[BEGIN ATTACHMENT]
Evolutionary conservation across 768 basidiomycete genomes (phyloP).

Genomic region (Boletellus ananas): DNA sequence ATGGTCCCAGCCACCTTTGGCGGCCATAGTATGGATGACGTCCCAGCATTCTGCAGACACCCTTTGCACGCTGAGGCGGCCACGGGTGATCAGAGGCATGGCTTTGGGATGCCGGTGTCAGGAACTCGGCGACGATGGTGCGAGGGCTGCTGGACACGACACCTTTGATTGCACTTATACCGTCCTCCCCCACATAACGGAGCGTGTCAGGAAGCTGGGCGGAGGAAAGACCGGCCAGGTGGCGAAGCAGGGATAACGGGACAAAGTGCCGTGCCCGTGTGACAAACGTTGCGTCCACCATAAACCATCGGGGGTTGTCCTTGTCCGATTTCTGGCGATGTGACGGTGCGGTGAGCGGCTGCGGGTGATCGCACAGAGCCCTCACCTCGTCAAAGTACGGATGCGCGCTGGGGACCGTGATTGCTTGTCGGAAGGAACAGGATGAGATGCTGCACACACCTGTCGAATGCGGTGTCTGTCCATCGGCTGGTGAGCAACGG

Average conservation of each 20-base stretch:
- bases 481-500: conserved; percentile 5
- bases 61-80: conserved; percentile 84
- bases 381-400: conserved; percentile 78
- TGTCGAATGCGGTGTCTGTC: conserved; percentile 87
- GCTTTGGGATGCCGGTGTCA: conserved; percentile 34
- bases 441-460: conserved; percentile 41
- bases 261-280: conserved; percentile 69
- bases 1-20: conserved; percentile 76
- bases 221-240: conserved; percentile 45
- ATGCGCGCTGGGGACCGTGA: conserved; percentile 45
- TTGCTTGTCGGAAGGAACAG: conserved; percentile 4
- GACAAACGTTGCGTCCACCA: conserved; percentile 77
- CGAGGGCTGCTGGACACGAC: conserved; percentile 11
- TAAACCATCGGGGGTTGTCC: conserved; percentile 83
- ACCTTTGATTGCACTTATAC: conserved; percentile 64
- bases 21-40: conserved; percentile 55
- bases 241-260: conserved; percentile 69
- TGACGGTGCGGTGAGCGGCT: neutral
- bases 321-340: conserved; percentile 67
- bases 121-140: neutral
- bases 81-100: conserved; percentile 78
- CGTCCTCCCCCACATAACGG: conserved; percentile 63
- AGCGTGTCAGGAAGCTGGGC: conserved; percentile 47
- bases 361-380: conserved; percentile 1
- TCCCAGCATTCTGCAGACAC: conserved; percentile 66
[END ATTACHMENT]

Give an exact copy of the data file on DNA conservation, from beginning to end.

Evolutionary conservation across 768 basidiomycete genomes (phyloP).

Genomic region (Boletellus ananas): DNA sequence ATGGTCCCAGCCACCTTTGGCGGCCATAGTATGGATGACGTCCCAGCATTCTGCAGACACCCTTTGCACGCTGAGGCGGCCACGGGTGATCAGAGGCATGGCTTTGGGATGCCGGTGTCAGGAACTCGGCGACGATGGTGCGAGGGCTGCTGGACACGACACCTTTGATTGCACTTATACCGTCCTCCCCCACATAACGGAGCGTGTCAGGAAGCTGGGCGGAGGAAAGACCGGCCAGGTGGCGAAGCAGGGATAACGGGACAAAGTGCCGTGCCCGTGTGACAAACGTTGCGTCCACCATAAACCATCGGGGGTTGTCCTTGTCCGATTTCTGGCGATGTGACGGTGCGGTGAGCGGCTGCGGGTGATCGCACAGAGCCCTCACCTCGTCAAAGTACGGATGCGCGCTGGGGACCGTGATTGCTTGTCGGAAGGAACAGGATGAGATGCTGCACACACCTGTCGAATGCGGTGTCTGTCCATCGGCTGGTGAGCAACGG

Average conservation of each 20-base stretch:
- bases 481-500: conserved; percentile 5
- bases 61-80: conserved; percentile 84
- bases 381-400: conserved; percentile 78
- TGTCGAATGCGGTGTCTGTC: conserved; percentile 87
- GCTTTGGGATGCCGGTGTCA: conserved; percentile 34
- bases 441-460: conserved; percentile 41
- bases 261-280: conserved; percentile 69
- bases 1-20: conserved; percentile 76
- bases 221-240: conserved; percentile 45
- ATGCGCGCTGGGGACCGTGA: conserved; percentile 45
- TTGCTTGTCGGAAGGAACAG: conserved; percentile 4
- GACAAACGTTGCGTCCACCA: conserved; percentile 77
- CGAGGGCTGCTGGACACGAC: conserved; percentile 11
- TAAACCATCGGGGGTTGTCC: conserved; percentile 83
- ACCTTTGATTGCACTTATAC: conserved; percentile 64
- bases 21-40: conserved; percentile 55
- bases 241-260: conserved; percentile 69
- TGACGGTGCGGTGAGCGGCT: neutral
- bases 321-340: conserved; percentile 67
- bases 121-140: neutral
- bases 81-100: conserved; percentile 78
- CGTCCTCCCCCACATAACGG: conserved; percentile 63
- AGCGTGTCAGGAAGCTGGGC: conserved; percentile 47
- bases 361-380: conserved; percentile 1
- TCCCAGCATTCTGCAGACAC: conserved; percentile 66